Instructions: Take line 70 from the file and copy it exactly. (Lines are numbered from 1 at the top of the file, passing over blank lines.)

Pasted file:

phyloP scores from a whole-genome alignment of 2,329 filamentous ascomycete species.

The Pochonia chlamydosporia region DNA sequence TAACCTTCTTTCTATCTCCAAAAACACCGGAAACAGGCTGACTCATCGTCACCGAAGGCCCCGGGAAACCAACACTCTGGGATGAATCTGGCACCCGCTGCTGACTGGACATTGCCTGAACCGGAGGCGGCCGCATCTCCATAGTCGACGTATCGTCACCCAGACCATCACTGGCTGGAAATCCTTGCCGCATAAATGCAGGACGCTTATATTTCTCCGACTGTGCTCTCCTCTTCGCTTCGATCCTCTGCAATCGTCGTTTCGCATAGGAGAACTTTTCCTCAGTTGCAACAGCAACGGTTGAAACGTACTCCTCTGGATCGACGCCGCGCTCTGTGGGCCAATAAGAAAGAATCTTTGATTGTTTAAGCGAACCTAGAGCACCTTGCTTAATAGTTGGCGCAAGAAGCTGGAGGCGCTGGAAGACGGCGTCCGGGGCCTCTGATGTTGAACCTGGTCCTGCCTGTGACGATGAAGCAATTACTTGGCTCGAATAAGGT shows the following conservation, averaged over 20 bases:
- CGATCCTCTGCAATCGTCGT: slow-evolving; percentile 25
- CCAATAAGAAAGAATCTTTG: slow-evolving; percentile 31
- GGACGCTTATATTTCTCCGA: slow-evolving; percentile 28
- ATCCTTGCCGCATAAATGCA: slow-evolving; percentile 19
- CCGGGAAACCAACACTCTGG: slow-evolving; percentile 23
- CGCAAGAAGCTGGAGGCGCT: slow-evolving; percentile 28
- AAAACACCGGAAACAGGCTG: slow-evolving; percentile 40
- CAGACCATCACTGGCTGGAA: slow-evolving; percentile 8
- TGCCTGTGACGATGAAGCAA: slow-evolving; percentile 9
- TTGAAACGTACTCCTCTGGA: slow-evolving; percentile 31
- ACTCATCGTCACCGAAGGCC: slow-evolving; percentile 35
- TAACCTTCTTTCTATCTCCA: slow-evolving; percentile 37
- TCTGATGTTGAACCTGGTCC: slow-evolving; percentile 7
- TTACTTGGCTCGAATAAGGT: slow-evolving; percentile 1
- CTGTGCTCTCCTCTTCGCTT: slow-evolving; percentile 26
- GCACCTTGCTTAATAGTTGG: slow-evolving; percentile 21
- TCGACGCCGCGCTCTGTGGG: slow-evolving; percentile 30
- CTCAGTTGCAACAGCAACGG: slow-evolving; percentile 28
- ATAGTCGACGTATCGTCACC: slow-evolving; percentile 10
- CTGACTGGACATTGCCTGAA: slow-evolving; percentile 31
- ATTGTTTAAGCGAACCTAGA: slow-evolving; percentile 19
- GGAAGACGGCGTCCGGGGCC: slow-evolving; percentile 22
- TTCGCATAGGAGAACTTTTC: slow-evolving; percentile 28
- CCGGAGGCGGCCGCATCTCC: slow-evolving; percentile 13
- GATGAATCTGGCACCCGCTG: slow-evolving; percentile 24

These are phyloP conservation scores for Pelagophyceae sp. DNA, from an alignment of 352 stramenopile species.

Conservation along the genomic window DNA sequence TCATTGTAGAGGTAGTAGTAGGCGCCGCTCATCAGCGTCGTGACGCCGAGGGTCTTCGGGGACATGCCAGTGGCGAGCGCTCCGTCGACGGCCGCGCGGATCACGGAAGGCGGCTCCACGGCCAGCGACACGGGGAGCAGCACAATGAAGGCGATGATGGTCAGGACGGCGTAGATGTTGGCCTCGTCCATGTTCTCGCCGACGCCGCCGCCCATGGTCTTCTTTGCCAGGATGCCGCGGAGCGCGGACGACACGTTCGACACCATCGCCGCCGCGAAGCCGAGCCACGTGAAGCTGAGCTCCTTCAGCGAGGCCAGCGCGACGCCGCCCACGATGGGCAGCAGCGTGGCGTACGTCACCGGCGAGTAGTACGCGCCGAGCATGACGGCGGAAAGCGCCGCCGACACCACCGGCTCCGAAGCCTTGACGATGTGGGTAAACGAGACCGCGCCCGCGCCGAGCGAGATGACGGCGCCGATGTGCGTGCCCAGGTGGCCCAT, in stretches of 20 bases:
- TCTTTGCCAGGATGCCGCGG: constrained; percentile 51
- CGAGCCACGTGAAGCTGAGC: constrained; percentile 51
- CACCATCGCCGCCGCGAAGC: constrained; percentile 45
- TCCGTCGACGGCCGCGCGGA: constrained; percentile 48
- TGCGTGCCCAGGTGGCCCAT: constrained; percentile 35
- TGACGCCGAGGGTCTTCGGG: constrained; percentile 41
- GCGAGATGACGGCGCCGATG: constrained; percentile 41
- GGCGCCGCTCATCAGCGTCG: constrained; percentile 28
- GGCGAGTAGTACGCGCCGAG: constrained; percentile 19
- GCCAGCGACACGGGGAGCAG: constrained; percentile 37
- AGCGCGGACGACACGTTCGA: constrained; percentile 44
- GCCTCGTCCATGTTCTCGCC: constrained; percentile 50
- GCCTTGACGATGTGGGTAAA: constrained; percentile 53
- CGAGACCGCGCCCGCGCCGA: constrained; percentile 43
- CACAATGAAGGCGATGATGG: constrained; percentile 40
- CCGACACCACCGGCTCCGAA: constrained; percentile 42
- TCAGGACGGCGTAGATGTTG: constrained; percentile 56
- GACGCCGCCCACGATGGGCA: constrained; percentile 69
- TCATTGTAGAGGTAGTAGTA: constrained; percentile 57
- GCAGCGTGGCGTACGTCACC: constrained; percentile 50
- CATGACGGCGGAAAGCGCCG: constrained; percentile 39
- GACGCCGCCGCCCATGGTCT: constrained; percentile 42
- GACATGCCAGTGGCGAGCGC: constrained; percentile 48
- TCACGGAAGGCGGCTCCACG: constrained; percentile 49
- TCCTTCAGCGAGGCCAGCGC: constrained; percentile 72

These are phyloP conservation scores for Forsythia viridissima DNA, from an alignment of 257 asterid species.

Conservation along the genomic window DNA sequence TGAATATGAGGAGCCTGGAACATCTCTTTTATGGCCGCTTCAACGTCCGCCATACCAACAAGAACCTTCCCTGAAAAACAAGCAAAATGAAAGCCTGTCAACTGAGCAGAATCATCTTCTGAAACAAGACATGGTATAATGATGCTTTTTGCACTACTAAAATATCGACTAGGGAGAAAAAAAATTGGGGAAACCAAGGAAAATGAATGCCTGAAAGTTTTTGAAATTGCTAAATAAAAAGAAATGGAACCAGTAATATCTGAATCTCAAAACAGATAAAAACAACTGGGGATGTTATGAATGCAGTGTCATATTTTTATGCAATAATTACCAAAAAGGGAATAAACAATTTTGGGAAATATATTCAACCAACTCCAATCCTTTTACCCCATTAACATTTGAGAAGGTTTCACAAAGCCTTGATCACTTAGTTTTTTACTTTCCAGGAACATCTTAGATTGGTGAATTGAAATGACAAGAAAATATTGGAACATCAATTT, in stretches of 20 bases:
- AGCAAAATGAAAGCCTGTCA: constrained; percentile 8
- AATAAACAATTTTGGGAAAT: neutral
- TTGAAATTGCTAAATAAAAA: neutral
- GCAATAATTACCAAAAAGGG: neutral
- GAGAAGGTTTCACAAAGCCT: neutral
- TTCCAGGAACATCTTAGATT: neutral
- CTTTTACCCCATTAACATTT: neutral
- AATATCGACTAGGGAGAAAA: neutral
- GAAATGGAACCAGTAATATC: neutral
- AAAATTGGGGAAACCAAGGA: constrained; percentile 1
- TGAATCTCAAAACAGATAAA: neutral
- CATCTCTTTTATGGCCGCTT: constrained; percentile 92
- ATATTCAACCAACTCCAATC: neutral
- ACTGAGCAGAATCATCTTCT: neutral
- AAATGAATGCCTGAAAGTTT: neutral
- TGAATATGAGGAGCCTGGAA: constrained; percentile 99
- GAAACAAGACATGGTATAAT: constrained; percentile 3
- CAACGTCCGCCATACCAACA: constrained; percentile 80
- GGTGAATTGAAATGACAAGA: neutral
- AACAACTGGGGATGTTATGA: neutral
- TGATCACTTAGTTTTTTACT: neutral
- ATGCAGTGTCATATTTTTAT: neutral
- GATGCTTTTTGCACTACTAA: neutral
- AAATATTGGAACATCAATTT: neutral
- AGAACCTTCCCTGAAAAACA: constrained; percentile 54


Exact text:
- ACTGAGCAGAATCATCTTCT: neutral